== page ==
Ikebana in Panagbenga-A A +A
Sunday, February 24, 2013
FLOWERS cover the world with beauty, lightens the heavy burden of one’s heart, and owns a very special spot in an individual’s life. Flowers are made for different purposes: weddings, courtship, parties, sorrows and even death. Undeniably, the presence of flowers around us contributes to humanity, the world and the universe.
One flower arrangement that is quite unique in nature is the Ikebana. Ikebana originated in Japan but now brought to us this Panagbenga 2013. Students, parents and teachers joined the recent Panagbenga Ikebana Flower Arrangement competition held at the Baguio City National High School February 22.
The contestants were much inspired in setting and creating their arrangements. There were two categories for the competition: the dry and fresh ikebana arrangement. Dried grasses, petals, dried wood and withered flower plants and trimmings were used in the dry flower arrangement. Garden fresh flowers, stems, leaves and various styles of pottery were used in the fresh flower category.
Watching their hands placing their individual ikebana flower arrangement, I felt closer to nature .My eyes took on the finished arrangement with different angles of beauty showing the beauty and uniqueness of the plants. Just looking at those Ikebana arrangements, I felt in my mind and body so much peace.
Ikebana is known to be the Japanese art of flower arrangement. Another name is Kadõ meaning “the way of flowers”. In Ikebana art, a pattern is to be followed as to shape, line and form. It stays on linear form with sequence and hue. These also involves the proper combination and blending that includes the vase, the stems, leaves and branches and the flowers that contribute to the whole artistic arrangement simultaneously set on three areas signifying heaven, earth and humankind.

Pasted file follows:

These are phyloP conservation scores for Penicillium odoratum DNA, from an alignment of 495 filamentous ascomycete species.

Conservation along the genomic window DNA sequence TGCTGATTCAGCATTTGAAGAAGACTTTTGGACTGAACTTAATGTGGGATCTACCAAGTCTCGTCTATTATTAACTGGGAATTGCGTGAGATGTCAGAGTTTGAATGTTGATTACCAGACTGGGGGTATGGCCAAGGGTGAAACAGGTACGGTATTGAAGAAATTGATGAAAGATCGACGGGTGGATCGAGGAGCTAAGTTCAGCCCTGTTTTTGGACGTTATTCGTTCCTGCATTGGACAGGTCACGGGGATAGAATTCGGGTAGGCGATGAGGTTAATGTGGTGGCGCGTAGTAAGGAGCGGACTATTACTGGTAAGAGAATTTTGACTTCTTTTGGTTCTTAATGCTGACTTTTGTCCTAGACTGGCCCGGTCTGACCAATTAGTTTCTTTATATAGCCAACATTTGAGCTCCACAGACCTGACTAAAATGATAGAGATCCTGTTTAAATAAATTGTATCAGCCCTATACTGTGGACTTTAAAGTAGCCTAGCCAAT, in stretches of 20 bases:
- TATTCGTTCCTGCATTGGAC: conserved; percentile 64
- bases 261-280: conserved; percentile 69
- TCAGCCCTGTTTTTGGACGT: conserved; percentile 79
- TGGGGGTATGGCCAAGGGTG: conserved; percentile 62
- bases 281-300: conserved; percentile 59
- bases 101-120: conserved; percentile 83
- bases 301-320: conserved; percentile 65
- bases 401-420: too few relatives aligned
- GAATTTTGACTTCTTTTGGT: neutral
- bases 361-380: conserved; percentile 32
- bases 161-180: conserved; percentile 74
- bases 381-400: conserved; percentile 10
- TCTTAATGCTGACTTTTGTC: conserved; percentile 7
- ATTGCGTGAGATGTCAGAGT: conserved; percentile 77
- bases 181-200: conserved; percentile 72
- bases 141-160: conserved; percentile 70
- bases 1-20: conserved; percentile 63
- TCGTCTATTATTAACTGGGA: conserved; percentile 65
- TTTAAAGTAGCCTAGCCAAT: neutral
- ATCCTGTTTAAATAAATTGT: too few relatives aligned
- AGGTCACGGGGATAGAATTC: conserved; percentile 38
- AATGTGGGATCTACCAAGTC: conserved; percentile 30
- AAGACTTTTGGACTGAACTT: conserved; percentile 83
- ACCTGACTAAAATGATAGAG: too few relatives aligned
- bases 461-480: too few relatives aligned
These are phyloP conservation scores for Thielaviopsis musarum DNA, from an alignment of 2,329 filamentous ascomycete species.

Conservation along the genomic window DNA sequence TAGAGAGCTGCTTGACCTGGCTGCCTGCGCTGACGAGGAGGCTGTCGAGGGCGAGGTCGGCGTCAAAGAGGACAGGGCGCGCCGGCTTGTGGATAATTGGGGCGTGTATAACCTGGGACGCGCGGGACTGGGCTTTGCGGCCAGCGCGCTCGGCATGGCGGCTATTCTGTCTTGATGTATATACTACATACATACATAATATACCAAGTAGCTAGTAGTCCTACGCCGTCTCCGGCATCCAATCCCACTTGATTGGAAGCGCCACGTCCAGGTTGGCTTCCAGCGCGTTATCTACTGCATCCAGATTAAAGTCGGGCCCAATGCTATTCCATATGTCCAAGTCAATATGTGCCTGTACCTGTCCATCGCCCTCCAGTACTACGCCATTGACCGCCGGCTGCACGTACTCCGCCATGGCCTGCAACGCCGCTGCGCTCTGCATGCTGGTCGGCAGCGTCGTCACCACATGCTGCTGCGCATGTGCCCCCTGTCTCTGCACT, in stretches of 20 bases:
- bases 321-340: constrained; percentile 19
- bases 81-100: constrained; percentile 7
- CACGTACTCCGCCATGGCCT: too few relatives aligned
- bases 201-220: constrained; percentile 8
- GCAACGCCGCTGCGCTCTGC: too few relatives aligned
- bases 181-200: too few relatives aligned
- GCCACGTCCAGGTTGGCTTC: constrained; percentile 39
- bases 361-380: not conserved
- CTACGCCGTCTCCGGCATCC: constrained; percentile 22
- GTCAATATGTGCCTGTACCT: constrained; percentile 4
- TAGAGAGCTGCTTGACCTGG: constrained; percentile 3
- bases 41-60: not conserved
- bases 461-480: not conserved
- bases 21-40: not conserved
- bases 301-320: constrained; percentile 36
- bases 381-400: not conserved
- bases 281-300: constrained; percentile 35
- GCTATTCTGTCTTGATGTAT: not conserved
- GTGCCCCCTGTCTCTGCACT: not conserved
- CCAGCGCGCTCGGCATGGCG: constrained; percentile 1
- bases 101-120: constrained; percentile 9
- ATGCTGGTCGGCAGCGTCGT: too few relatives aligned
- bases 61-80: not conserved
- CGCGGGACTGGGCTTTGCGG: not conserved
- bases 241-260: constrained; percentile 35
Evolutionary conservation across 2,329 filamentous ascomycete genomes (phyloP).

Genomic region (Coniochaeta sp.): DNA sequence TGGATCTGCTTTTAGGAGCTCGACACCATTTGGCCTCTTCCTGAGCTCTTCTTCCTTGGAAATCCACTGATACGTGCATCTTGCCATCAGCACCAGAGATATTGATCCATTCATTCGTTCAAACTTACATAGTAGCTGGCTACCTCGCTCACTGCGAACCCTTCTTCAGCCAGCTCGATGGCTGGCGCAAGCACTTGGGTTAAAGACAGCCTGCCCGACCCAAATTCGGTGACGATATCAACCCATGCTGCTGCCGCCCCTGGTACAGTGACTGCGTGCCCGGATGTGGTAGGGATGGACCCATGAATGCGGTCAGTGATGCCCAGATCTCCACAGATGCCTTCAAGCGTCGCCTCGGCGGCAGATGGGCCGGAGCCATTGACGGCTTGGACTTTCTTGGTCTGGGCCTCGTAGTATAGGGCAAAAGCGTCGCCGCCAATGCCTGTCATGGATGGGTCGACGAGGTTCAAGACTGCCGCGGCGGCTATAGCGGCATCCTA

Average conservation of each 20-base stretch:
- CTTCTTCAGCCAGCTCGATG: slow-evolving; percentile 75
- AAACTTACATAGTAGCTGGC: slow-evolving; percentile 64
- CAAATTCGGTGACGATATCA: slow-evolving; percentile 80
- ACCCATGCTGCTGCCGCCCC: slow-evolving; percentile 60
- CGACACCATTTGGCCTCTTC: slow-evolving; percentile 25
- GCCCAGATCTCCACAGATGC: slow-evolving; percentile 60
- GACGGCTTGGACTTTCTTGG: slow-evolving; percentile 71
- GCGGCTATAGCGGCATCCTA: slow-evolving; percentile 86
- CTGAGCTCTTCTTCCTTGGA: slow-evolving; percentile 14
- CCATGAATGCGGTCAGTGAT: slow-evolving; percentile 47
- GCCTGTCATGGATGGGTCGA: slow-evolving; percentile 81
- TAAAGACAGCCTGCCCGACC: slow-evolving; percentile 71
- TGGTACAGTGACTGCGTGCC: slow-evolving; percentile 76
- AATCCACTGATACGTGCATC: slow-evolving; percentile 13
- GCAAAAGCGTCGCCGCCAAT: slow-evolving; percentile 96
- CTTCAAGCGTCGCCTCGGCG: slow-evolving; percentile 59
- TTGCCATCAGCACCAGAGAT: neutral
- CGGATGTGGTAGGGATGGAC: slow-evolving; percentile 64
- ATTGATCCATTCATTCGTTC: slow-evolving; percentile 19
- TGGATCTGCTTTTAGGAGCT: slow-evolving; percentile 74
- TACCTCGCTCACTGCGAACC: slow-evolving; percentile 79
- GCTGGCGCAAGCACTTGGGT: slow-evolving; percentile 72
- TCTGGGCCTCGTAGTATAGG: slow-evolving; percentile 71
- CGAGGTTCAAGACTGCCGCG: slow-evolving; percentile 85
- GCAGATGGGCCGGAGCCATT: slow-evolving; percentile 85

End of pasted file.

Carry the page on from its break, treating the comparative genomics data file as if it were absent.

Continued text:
According to gojapango.com, “Ikebana began as a kind of ritual flower offering made in Buddhist temples in Japan during the sixth century. In these arrangements, both the flowers and the branches were made to point toward heaven as an indication of faith.” According to Wikipedia, “Ikebana is more than simply putting flowers in a container. Ikebana is a disciplined art form in which nature and humanity are brought together. Ikebana is a creative expression and there are rules governing it.”
Ikebana has different styles. The Ikebana evolution of styles and 20th century styles:
1. The first styles were tall, upright central stem that had to be accompanied by two shorter stems. The Rikka (standing flowers) style was developed as a Buddhist expression of beauty of nature. It includes seven branches representing hills, waterfalls, valleys and other objects of nature arranged in a specific way.
2. The Chabana style is the opposite of Momoyama style and emphasized rustic simplicity. The simplicity of the Chabana in turn helped create the Nageire or “thrown-in” style.
3. Nageire is a non-structured design which led to the development of the Seika or Shoka style. The style is characterized by a tight bundle of stems that form a triangular three-branched asymmetrical arrangement which was considered classic.
4. Seika or Sh?ka style consists of only three main branches, known as 'ten' (heaven), 'chi' (earth), and 'jin' (human).
5. Jiy-ka is a free creative design. It is not confined to flowers.
In the 20th century, with the advent of modernism, the three schools of ikebana partially gave way to what is commonly known in Japan as Free Style, such as Moribana upright style, Moribana slanting style, Nageire upright style, Nageire slanted style and Nageire cascading style.
Source: Wikipedia Encyclopedia
Published in the Sun.Star Baguio newspaper on February 25, 2013.